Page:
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Kerfuffle Over EU Copyright Study

Two weeks ago Pirate MEP Julia Reda unearthed a study, commissioned by the Internal Market DG of the EU in 2013, on the impact of piracy on the market for sales of media, otherwise referred to as the ‘displacement rate’. She became curious about because she came across the original tender documents online but was unable to find it published anywhere. Her attempts to access the document via a freedom of information request were unsuccessful, but after she acquired and published the document, the Commission released the report itself. The timing itself looks like a smoking gun.

My guess is that not many people will actually read this 300 page document, another salvo in a long-running struggle by the different sides in the copyright debate to rally the authority of economic analysis and statistics to their side. This one has drawn attention because of a suspicion that the Commission decided to suppress the research findings because they poorly fit their pro-copyright orientation and the push for a new, more stringent, copyright directive in particular. The Internal Market DG has long had a proclivity for back-room activity in support of the Copyright industry, and spawned the European Observatory on Infringements of Intellectual Property Rights in 2012.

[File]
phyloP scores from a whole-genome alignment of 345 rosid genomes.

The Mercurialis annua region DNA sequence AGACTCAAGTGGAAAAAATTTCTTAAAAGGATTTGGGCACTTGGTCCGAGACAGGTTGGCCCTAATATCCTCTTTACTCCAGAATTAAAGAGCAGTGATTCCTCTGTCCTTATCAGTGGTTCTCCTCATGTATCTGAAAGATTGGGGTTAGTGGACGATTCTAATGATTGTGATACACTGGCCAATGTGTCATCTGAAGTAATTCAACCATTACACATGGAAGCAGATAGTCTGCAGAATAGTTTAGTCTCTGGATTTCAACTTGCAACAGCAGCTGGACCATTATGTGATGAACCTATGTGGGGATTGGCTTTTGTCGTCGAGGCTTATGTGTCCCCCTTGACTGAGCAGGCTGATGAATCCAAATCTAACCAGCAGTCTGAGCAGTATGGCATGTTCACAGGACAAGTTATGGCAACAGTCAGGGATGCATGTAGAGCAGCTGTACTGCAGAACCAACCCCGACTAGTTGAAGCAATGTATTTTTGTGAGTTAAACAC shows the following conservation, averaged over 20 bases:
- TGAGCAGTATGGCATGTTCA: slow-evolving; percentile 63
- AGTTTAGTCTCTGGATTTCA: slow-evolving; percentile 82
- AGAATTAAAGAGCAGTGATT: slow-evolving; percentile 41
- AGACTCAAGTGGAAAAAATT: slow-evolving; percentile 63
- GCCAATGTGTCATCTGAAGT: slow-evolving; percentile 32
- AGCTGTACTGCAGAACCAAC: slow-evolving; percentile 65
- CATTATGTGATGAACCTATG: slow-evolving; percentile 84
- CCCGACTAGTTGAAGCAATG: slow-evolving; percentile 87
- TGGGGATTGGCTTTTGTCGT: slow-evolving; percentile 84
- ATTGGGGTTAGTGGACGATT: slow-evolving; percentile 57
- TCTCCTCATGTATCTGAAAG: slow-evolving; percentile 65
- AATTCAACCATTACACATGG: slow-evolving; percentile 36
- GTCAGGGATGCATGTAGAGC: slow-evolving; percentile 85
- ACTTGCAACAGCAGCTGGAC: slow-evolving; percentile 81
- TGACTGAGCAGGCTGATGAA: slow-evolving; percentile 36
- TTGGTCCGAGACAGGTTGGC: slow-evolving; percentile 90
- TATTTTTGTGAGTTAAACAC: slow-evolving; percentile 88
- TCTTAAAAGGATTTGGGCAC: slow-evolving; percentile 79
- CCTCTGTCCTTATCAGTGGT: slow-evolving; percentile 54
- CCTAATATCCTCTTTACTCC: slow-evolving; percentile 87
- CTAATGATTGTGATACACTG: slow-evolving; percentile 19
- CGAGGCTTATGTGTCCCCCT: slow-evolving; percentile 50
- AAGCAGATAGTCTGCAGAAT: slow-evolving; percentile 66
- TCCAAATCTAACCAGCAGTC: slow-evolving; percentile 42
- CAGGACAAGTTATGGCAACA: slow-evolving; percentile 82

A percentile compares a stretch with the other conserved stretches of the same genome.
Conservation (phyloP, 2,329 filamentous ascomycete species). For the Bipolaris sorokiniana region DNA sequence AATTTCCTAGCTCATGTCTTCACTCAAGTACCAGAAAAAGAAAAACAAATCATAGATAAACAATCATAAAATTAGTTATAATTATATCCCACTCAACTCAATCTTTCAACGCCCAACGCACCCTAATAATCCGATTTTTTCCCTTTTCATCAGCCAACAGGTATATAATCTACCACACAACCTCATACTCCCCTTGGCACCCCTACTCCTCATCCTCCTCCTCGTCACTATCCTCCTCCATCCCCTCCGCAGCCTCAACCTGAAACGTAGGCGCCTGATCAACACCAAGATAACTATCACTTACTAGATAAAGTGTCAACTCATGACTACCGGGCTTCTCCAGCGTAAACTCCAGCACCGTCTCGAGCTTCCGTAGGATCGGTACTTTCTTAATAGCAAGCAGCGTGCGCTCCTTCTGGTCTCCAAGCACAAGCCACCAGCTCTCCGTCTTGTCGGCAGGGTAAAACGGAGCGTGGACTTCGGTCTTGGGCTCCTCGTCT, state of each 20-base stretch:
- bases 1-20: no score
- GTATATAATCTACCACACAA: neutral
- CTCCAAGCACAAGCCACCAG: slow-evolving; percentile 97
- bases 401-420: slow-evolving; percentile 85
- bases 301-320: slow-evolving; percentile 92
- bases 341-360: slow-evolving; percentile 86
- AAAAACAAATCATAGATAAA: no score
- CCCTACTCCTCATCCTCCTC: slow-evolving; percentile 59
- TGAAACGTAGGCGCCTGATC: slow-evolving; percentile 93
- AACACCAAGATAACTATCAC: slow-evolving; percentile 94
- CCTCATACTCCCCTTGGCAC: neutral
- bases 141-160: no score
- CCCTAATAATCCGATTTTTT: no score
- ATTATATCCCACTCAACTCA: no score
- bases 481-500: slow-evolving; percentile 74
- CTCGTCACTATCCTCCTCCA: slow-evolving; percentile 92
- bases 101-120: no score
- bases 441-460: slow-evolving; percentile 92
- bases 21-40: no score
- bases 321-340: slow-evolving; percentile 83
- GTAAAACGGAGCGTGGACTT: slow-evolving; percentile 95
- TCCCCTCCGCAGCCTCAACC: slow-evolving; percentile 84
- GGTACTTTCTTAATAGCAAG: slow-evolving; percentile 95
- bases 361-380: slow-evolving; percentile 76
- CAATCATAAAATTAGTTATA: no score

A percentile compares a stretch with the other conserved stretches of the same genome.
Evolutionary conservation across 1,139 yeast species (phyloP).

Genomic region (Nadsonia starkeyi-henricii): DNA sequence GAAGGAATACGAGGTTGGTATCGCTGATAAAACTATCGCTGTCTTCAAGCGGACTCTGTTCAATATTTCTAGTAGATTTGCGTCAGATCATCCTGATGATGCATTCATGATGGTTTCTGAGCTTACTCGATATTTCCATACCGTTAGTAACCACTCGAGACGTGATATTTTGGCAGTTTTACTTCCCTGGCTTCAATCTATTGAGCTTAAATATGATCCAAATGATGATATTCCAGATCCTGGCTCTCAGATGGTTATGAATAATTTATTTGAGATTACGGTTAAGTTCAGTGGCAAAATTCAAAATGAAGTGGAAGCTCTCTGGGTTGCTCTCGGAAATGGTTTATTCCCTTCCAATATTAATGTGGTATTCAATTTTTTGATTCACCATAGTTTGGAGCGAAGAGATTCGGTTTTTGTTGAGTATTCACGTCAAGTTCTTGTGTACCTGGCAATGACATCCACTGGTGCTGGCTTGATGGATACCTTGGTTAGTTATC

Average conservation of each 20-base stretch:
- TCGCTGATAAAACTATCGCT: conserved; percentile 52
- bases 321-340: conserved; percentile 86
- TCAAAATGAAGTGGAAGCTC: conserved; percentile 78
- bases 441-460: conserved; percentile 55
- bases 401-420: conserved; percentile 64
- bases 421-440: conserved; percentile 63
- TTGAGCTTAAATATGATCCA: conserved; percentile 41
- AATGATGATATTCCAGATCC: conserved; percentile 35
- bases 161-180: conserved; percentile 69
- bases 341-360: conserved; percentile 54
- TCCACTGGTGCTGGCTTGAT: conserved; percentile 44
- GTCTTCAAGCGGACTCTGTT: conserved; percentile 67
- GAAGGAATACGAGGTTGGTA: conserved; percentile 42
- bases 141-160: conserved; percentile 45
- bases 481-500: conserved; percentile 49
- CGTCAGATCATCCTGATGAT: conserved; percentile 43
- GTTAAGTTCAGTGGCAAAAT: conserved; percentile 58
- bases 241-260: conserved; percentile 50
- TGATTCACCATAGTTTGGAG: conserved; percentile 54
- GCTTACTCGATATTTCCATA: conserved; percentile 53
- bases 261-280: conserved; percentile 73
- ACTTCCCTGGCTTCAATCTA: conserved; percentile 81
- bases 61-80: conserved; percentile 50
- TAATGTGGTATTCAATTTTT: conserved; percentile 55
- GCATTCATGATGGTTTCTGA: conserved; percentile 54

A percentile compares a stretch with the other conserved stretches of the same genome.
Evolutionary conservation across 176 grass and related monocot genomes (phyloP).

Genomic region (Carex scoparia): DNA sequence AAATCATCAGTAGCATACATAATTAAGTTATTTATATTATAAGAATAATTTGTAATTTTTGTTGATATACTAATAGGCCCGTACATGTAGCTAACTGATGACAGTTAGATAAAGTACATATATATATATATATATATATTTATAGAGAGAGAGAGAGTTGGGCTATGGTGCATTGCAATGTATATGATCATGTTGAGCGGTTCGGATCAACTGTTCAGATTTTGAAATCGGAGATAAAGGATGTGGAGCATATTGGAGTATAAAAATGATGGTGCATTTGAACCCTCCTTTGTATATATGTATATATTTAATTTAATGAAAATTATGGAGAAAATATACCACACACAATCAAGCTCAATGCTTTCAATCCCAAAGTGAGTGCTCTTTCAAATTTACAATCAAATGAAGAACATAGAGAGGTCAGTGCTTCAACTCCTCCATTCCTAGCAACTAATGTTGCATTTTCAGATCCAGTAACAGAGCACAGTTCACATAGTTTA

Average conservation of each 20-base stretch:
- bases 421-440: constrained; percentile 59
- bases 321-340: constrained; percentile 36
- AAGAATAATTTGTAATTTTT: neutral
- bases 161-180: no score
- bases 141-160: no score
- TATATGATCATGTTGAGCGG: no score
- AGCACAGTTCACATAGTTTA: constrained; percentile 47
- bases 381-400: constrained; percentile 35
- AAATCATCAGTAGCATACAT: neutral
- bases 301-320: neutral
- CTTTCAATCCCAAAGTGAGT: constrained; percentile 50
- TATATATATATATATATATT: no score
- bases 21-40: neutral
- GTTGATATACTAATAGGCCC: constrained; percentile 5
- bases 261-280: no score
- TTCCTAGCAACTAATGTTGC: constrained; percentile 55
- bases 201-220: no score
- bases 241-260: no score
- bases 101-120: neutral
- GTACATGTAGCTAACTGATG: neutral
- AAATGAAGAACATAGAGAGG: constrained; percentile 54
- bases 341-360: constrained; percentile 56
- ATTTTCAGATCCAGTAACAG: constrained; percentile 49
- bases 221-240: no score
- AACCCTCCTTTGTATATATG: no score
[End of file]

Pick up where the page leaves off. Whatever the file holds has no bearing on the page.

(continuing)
Apparently – I haven’t read it myself – the report supports the argument that while music and games do not suffer negative effects due to piracy, blockbuster movies do endure losses. But this is a familiar Punch & Judy show. I don’t think we should lend credence to the idea that the policy outcomes are actually being settled by a careful weighing of the evidence in a rational debate – that’s obscuring how lobbying and exercise of power shapes EU regulation.

If we’re going to spend a little time genuflecting at the altar of positivism, I’d be more interested in reading about the new face of cultural production: self-sustaining youtubers; self-publishing of books; the fall and rise of the music business; changes in film economics and the background of filmmakers etc. Fourteen years ago the music industry launched its mass lawsuits against p2p users, but for much of the new field of cultural production the conditions of reproducibility are an environmental fact, and its enabling technologies are the preconditions for their own viability – cheaper models of production and distribution. This is a cultural production that adapts to the digital rather than fear it as an existential threat. (That sounds old!) That said, the optimistic predictions of net utopians have been exposed as naive; the gate-keepers are still here, but they are now in a different point in the production cycle (marketing, platforms etc).

Such research is surely being done, I’d be curious to know if the Commission is doing any of it and paying any heed to what emerges.

 

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Autumn, Giuseppe Arcimboldo, 1573

 

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September 30, 2017 Posted by | / | Leave a comment